Open: If no betting has begun when your turn comes, you may "open" the pot. This simply means that you make the first bet (any amount up to the betting limit).
Check: The opportunity to "check" only occurs if no one has yet opened the betting when it comes time for you to decide what to do. When a player checks, it means that he or she doesn't want to open the betting, but doesn't want to quit either. It basically means "I'm not going to open the betting, but I'll stick around and see what happens."
Now let's say that someone opens the betting (at some point, it will occur). You now have three choices:
See: When you "see" another player, it means that you match their bet. So if someone bets $1 and you want to stay in the game, you have to "see" their $1 by putting $1 of your own into the pot.
Raise: When you "raise," it requires you to first "see" the previous bet, and then increase the bet. For example, if the previous person bet a nickel and you want to bet more than that, you would say "I see (match) your bet amount, and raise you (increase the bet) another amount."
Fold: When someone else opens, you can always "fold." This means giving up and placing your cards face down on the table. You lose whatever you've bet so far. Use this option when you think your hand is too weak to compete.
- At this point, all the players who haven't folded are allowed to get rid of the cards they don't want and take some new cards. A player is permitted to get rid of up to 3 unwanted cards and receive up to 3 new ones from the deck (as long as the player always has 5 cards total). No one sees what anyone else discarded (threw away) or drew (got as a new card). It's all done face down.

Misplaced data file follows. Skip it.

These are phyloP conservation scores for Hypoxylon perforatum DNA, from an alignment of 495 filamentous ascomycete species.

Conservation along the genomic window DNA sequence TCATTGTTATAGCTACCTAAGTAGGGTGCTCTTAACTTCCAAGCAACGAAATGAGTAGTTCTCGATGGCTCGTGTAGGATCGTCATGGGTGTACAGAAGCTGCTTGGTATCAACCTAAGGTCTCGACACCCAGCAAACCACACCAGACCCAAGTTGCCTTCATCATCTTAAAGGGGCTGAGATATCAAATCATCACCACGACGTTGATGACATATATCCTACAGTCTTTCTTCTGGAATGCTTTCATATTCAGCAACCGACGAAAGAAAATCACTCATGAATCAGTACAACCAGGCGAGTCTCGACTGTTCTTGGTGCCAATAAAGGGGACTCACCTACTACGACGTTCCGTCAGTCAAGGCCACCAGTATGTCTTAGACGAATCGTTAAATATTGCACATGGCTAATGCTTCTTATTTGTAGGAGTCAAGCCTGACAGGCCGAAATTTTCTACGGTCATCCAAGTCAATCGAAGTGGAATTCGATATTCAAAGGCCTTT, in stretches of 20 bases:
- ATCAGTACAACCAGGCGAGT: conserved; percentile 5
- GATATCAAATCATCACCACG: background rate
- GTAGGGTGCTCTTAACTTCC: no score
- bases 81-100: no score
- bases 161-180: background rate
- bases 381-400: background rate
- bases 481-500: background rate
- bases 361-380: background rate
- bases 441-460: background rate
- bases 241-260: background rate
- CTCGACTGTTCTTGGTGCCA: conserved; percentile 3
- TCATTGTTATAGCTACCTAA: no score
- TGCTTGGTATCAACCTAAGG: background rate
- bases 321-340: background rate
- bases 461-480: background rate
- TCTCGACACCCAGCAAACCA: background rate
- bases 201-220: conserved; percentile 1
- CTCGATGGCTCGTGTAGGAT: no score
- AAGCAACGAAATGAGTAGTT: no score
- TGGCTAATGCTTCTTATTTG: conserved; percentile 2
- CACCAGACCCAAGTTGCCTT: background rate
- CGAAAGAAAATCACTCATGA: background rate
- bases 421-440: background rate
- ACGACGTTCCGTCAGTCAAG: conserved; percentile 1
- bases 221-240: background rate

- After every player draws 0 to 3 new cards, the betting begins again. You have the option of opening or checking, and once someone opens, you can see, raise, or fold. The game ends when there are no more raises (everyone saw everyone else's bet), or everybody folds (except for the winner, of course).
- Now it's time for everyone to turn their cards over and see how they fared. The player with the highest hand wins the pot.
BUT you don't want everyone to know you have a great hand, or else they'll all fold, letting you win the tiny ante pot. The trick is to make everyone else bet a lot, and win even more money. It's all about being a good liar and a good actor.